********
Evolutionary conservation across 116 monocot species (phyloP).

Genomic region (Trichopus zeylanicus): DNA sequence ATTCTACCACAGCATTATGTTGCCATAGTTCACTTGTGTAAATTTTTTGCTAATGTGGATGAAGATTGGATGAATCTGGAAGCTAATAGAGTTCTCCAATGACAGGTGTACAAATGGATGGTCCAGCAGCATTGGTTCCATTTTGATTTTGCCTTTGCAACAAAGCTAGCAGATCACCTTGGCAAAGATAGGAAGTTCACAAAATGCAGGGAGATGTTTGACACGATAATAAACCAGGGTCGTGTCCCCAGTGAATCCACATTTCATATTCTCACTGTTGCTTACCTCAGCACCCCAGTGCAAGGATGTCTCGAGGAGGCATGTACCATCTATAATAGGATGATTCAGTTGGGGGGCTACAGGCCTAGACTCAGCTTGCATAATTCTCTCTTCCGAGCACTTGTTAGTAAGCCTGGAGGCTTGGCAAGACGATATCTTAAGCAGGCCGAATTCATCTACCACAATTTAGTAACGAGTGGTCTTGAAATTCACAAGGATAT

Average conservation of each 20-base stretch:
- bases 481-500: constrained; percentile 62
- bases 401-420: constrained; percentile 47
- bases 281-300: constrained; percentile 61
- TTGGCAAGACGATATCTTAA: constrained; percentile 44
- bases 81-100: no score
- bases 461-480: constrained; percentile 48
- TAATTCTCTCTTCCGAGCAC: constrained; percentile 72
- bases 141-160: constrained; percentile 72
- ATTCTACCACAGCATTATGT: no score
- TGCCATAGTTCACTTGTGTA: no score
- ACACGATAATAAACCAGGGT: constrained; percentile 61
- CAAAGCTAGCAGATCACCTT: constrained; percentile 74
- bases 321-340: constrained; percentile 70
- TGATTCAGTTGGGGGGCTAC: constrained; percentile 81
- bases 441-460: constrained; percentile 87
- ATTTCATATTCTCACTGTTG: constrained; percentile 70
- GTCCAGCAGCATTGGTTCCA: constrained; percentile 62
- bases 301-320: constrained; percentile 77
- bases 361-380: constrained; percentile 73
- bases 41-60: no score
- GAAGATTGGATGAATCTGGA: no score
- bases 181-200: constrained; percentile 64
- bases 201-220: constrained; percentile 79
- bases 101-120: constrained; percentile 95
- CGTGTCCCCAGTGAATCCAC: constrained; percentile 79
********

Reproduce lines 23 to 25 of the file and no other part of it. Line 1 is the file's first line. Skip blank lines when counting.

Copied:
- bases 41-60: no score
- GAAGATTGGATGAATCTGGA: no score
- bases 181-200: constrained; percentile 64